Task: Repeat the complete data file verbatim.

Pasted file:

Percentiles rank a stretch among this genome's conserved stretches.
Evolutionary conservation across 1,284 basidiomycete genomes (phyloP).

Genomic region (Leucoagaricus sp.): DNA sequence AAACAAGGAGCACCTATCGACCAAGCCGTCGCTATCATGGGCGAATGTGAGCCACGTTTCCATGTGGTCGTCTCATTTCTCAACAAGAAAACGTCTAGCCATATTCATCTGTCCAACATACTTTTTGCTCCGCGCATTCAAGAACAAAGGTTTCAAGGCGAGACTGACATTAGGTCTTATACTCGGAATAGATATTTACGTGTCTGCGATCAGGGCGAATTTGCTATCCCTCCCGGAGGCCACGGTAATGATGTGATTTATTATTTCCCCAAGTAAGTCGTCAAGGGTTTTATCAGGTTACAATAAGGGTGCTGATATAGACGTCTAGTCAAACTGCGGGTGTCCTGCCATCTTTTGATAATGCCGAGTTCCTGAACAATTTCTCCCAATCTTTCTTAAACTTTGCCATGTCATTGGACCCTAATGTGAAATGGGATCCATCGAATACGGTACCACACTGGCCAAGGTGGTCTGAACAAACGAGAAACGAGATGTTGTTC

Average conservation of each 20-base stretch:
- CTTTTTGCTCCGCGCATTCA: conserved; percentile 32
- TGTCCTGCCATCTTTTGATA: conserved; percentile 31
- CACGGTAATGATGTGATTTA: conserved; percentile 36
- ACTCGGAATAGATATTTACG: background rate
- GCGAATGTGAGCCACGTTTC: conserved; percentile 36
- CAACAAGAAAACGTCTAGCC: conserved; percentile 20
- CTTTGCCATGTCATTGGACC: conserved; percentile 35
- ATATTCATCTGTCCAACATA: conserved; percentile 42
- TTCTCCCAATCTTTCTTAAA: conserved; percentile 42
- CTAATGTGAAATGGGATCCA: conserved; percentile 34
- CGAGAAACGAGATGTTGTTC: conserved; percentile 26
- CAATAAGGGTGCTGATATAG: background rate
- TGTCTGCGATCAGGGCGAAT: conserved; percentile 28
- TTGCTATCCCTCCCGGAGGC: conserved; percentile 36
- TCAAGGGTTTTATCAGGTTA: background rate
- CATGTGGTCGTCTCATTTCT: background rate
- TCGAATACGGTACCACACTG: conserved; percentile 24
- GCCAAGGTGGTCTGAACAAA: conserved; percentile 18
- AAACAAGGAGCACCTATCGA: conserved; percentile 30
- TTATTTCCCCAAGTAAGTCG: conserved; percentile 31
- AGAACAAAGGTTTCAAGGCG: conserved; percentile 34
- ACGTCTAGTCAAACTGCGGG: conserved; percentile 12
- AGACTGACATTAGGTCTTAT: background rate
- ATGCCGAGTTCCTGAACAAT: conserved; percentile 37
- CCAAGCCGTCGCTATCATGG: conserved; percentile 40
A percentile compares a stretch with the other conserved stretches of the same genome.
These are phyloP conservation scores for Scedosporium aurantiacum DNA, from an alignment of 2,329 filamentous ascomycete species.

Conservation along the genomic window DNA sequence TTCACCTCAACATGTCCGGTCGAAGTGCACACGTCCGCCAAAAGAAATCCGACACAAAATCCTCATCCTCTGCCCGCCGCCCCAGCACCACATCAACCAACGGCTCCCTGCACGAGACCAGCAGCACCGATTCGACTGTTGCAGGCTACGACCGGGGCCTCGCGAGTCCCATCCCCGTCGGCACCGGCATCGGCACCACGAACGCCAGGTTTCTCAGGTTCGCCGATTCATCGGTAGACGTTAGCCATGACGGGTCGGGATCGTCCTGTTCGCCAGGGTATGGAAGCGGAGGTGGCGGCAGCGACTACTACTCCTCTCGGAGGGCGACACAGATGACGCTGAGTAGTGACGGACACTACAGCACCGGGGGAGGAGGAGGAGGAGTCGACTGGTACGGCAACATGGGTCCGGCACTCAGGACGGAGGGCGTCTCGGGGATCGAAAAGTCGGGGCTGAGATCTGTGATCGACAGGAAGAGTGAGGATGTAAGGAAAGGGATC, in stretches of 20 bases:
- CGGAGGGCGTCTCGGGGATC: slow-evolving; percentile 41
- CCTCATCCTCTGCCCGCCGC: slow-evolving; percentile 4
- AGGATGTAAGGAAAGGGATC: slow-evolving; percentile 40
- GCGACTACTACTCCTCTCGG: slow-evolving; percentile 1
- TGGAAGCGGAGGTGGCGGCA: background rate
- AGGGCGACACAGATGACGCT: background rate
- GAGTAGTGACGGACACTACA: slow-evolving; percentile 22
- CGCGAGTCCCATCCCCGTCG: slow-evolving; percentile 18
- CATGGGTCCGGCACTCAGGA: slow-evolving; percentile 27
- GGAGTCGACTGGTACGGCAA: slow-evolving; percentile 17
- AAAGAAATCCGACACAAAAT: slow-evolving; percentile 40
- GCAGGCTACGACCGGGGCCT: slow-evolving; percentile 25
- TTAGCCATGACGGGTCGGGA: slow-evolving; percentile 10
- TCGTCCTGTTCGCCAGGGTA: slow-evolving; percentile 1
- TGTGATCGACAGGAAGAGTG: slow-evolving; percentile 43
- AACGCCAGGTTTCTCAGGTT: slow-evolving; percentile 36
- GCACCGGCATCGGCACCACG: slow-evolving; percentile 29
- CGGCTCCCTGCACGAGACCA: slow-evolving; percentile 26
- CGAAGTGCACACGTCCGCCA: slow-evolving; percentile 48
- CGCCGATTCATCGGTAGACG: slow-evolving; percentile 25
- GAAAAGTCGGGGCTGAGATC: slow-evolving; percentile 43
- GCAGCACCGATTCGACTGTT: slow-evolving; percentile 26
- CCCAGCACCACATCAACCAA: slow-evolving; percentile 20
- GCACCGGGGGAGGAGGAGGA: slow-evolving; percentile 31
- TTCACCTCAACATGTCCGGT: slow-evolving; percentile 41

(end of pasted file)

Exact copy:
Percentiles rank a stretch among this genome's conserved stretches.
Evolutionary conservation across 1,284 basidiomycete genomes (phyloP).

Genomic region (Leucoagaricus sp.): DNA sequence AAACAAGGAGCACCTATCGACCAAGCCGTCGCTATCATGGGCGAATGTGAGCCACGTTTCCATGTGGTCGTCTCATTTCTCAACAAGAAAACGTCTAGCCATATTCATCTGTCCAACATACTTTTTGCTCCGCGCATTCAAGAACAAAGGTTTCAAGGCGAGACTGACATTAGGTCTTATACTCGGAATAGATATTTACGTGTCTGCGATCAGGGCGAATTTGCTATCCCTCCCGGAGGCCACGGTAATGATGTGATTTATTATTTCCCCAAGTAAGTCGTCAAGGGTTTTATCAGGTTACAATAAGGGTGCTGATATAGACGTCTAGTCAAACTGCGGGTGTCCTGCCATCTTTTGATAATGCCGAGTTCCTGAACAATTTCTCCCAATCTTTCTTAAACTTTGCCATGTCATTGGACCCTAATGTGAAATGGGATCCATCGAATACGGTACCACACTGGCCAAGGTGGTCTGAACAAACGAGAAACGAGATGTTGTTC

Average conservation of each 20-base stretch:
- CTTTTTGCTCCGCGCATTCA: conserved; percentile 32
- TGTCCTGCCATCTTTTGATA: conserved; percentile 31
- CACGGTAATGATGTGATTTA: conserved; percentile 36
- ACTCGGAATAGATATTTACG: background rate
- GCGAATGTGAGCCACGTTTC: conserved; percentile 36
- CAACAAGAAAACGTCTAGCC: conserved; percentile 20
- CTTTGCCATGTCATTGGACC: conserved; percentile 35
- ATATTCATCTGTCCAACATA: conserved; percentile 42
- TTCTCCCAATCTTTCTTAAA: conserved; percentile 42
- CTAATGTGAAATGGGATCCA: conserved; percentile 34
- CGAGAAACGAGATGTTGTTC: conserved; percentile 26
- CAATAAGGGTGCTGATATAG: background rate
- TGTCTGCGATCAGGGCGAAT: conserved; percentile 28
- TTGCTATCCCTCCCGGAGGC: conserved; percentile 36
- TCAAGGGTTTTATCAGGTTA: background rate
- CATGTGGTCGTCTCATTTCT: background rate
- TCGAATACGGTACCACACTG: conserved; percentile 24
- GCCAAGGTGGTCTGAACAAA: conserved; percentile 18
- AAACAAGGAGCACCTATCGA: conserved; percentile 30
- TTATTTCCCCAAGTAAGTCG: conserved; percentile 31
- AGAACAAAGGTTTCAAGGCG: conserved; percentile 34
- ACGTCTAGTCAAACTGCGGG: conserved; percentile 12
- AGACTGACATTAGGTCTTAT: background rate
- ATGCCGAGTTCCTGAACAAT: conserved; percentile 37
- CCAAGCCGTCGCTATCATGG: conserved; percentile 40
A percentile compares a stretch with the other conserved stretches of the same genome.
These are phyloP conservation scores for Scedosporium aurantiacum DNA, from an alignment of 2,329 filamentous ascomycete species.

Conservation along the genomic window DNA sequence TTCACCTCAACATGTCCGGTCGAAGTGCACACGTCCGCCAAAAGAAATCCGACACAAAATCCTCATCCTCTGCCCGCCGCCCCAGCACCACATCAACCAACGGCTCCCTGCACGAGACCAGCAGCACCGATTCGACTGTTGCAGGCTACGACCGGGGCCTCGCGAGTCCCATCCCCGTCGGCACCGGCATCGGCACCACGAACGCCAGGTTTCTCAGGTTCGCCGATTCATCGGTAGACGTTAGCCATGACGGGTCGGGATCGTCCTGTTCGCCAGGGTATGGAAGCGGAGGTGGCGGCAGCGACTACTACTCCTCTCGGAGGGCGACACAGATGACGCTGAGTAGTGACGGACACTACAGCACCGGGGGAGGAGGAGGAGGAGTCGACTGGTACGGCAACATGGGTCCGGCACTCAGGACGGAGGGCGTCTCGGGGATCGAAAAGTCGGGGCTGAGATCTGTGATCGACAGGAAGAGTGAGGATGTAAGGAAAGGGATC, in stretches of 20 bases:
- CGGAGGGCGTCTCGGGGATC: slow-evolving; percentile 41
- CCTCATCCTCTGCCCGCCGC: slow-evolving; percentile 4
- AGGATGTAAGGAAAGGGATC: slow-evolving; percentile 40
- GCGACTACTACTCCTCTCGG: slow-evolving; percentile 1
- TGGAAGCGGAGGTGGCGGCA: background rate
- AGGGCGACACAGATGACGCT: background rate
- GAGTAGTGACGGACACTACA: slow-evolving; percentile 22
- CGCGAGTCCCATCCCCGTCG: slow-evolving; percentile 18
- CATGGGTCCGGCACTCAGGA: slow-evolving; percentile 27
- GGAGTCGACTGGTACGGCAA: slow-evolving; percentile 17
- AAAGAAATCCGACACAAAAT: slow-evolving; percentile 40
- GCAGGCTACGACCGGGGCCT: slow-evolving; percentile 25
- TTAGCCATGACGGGTCGGGA: slow-evolving; percentile 10
- TCGTCCTGTTCGCCAGGGTA: slow-evolving; percentile 1
- TGTGATCGACAGGAAGAGTG: slow-evolving; percentile 43
- AACGCCAGGTTTCTCAGGTT: slow-evolving; percentile 36
- GCACCGGCATCGGCACCACG: slow-evolving; percentile 29
- CGGCTCCCTGCACGAGACCA: slow-evolving; percentile 26
- CGAAGTGCACACGTCCGCCA: slow-evolving; percentile 48
- CGCCGATTCATCGGTAGACG: slow-evolving; percentile 25
- GAAAAGTCGGGGCTGAGATC: slow-evolving; percentile 43
- GCAGCACCGATTCGACTGTT: slow-evolving; percentile 26
- CCCAGCACCACATCAACCAA: slow-evolving; percentile 20
- GCACCGGGGGAGGAGGAGGA: slow-evolving; percentile 31
- TTCACCTCAACATGTCCGGT: slow-evolving; percentile 41